Security Sales & Integration: Identiv CEO Sees Shift in Cybersecurity Under Biden Administration

December 10, 2020

When it comes to nation-sponsored hacking, Humphreys says look for Biden to increase pressure on Russia and other countries.
Joe Biden Giving Speech Originally posted via Security Sales & Integration.  As 2020 draws to a close and the United States prepares to usher in a new administration led by President-Elect Joe Biden, questions have arisen about approaching changes in cybersecurity efforts. Steve Humphreys, CEO of Identiv, offers his insight and predictions on major changes coming. Most notably, Humphreys suggests Biden might be tempted to bring back Chris Krebs to resume his role as director of the Cybersecurity and Infrastructure Security Agency (CISA). Krebs was fired in a Nov. 17 tweet by President Trump after he and other officials who oversaw the election determined it was free of major fraud or interference, contradicting the president's unsubstantiated assertions to the contrary. Humphreys has an alternative candidate to serve as the new CISA director. The "smart choice," he says, would be to tap Window Snyder, CSO at Square, and previously at Intel, Apple, Microsoft and Mozilla. Per Humphreys, Snyder knows cybersecurity deeper than anyone else the administration could find, and deeper than any international counterparts. While she's not a political pro, he believes she would be the right choice. Former Obama administration official Alejandro Mayorkas, who was tapped to lead the Department of Homeland Security (DHS), can be expected to help usher in the new perspective on cybersecurity, Humphreys says. "Mayorkas has a lot of experience from negotiating cyber agreements under President Obama and will make it a priority. It is the main battleground and needs a whole focus as an 'arms agreement' approach while also strengthening our own 'anti-missile' systems just like during the nuclear arms race. Biden's team's pick shows he gets this," he continues. When it comes to Russia and other countries in terms of nation-sponsored hacking, Humphreys foresees increased pressure is on the horizon. "There will be much more pressure on Russia, China, Iran, North Korea and others. The best defense is to ensure domestic enforcement, while also strengthening our security. Cyber national security, and especially cyber-protection of our government, will be a high priority and even can be a 'legacy' policy for Biden. It aligns with his other policies for infrastructure, job training, election credibility, national security, coordinated international relations and others," Humphreys says. With the election results still being called into question, Humphreys says there will be a greater focus on election security in the future.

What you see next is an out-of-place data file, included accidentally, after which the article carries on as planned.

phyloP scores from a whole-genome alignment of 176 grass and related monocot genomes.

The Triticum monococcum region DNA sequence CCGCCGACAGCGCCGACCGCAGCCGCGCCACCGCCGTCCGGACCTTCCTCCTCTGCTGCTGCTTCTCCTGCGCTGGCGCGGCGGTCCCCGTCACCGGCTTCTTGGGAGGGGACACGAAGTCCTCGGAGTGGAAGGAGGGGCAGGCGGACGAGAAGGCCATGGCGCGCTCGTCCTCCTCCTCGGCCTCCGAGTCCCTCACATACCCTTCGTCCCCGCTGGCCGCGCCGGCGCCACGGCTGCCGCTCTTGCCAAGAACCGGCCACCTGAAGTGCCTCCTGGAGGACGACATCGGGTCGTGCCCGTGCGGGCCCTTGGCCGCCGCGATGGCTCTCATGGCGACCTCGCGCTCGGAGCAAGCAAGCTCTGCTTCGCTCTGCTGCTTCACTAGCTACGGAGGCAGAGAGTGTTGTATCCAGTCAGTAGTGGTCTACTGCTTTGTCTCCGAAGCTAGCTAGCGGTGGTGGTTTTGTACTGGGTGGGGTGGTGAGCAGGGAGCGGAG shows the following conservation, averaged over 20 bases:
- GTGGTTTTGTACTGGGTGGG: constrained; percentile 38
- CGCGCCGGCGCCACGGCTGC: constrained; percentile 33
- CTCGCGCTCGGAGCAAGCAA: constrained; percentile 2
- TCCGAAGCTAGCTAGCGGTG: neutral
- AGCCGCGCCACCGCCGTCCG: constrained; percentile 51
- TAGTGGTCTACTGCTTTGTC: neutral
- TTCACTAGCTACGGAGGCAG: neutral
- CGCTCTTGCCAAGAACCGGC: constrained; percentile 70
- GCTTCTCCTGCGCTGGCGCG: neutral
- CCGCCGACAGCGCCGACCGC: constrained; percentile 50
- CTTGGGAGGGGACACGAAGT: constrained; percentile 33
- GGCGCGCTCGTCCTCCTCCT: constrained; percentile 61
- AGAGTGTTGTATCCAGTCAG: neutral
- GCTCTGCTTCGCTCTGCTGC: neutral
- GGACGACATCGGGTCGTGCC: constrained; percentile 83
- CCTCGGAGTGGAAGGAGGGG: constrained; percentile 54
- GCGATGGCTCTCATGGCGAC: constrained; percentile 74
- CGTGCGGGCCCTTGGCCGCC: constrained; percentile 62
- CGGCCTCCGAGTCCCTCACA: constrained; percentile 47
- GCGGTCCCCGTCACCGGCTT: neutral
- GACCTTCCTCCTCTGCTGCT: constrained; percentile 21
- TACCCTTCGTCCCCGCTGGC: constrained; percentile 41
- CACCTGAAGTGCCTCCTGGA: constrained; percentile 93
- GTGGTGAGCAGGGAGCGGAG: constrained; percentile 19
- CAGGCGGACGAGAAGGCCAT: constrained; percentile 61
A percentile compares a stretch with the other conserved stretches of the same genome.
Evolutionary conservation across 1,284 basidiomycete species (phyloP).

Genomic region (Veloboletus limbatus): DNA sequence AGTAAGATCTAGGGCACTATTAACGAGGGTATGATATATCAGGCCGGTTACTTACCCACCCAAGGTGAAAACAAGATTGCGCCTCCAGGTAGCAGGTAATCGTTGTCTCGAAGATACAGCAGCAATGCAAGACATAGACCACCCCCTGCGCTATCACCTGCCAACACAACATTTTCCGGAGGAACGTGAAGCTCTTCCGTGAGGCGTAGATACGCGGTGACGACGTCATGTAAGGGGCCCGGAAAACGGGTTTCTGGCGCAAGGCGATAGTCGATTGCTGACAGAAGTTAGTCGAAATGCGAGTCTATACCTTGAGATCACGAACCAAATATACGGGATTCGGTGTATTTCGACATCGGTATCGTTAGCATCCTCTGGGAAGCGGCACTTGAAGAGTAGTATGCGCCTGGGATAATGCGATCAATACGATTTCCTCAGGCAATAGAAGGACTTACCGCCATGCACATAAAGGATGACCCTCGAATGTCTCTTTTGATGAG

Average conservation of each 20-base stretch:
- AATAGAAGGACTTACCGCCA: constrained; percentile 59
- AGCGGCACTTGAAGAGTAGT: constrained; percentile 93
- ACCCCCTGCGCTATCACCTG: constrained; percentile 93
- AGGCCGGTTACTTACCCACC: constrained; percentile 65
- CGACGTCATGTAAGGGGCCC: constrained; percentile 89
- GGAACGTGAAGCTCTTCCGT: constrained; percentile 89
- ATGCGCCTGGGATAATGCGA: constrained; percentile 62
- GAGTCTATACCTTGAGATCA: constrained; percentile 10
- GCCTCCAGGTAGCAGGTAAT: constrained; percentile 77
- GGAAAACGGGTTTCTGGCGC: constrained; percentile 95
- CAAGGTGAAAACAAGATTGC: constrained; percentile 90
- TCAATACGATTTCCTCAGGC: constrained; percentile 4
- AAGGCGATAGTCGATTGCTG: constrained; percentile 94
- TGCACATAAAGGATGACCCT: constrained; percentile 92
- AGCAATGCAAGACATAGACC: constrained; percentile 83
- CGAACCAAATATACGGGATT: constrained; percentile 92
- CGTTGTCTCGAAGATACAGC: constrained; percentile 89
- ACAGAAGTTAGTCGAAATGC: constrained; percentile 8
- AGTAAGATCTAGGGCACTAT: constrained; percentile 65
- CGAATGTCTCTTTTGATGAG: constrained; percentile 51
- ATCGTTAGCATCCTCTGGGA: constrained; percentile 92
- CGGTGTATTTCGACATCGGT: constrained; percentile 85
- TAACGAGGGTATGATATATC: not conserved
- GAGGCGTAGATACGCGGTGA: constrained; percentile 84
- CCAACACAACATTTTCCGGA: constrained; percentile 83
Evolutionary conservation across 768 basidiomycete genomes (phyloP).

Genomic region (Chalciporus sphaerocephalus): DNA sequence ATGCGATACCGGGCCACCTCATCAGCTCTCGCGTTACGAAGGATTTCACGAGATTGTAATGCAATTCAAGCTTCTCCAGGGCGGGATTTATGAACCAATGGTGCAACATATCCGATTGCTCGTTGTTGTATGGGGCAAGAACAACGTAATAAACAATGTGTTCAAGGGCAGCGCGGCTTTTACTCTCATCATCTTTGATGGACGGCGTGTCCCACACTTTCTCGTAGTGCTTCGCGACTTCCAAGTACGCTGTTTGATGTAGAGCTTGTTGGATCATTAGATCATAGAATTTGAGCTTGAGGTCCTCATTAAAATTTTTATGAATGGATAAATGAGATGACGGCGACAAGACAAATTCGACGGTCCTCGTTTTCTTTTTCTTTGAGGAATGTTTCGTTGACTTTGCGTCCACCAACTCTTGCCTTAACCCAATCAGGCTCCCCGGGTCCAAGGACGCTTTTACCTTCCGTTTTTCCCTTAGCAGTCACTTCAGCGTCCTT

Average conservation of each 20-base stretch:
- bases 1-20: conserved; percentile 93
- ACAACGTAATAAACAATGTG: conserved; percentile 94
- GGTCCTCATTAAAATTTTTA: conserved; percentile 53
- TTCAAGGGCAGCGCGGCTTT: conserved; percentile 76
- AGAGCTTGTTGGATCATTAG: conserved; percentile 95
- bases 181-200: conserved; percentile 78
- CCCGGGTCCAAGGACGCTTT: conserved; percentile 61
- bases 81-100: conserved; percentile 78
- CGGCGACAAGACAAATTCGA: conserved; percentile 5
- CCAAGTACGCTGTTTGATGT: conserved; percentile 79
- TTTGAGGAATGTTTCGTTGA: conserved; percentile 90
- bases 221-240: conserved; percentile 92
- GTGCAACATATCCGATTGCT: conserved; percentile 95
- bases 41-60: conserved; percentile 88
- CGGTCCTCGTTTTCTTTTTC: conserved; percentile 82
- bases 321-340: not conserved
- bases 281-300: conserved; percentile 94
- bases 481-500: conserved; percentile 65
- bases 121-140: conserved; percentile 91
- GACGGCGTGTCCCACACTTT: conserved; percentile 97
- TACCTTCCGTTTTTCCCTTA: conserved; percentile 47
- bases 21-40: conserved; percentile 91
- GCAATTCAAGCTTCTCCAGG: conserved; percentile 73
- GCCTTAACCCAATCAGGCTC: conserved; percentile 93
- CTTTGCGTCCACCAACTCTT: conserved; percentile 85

"Election security absolutely needs to function much better; making the much-needed improvements would not be hard, and we should have ubiquitous strong authentication for all of our people. Matching written signatures to 'verify' is not ideal," he says. "There are straightforward alternatives that everyone can use."
A caveat that Humphreys says many are overlooking: "With all the work-from-home going on and especially school-from-home, our country's families and children are more exposed to cyber danger than ever. 'Bad guys' are taking advantage of it. To function as a free society and especially to keep our kids safe, we need a serious and fast program for easy to use, accessible-to-all cybersecurity."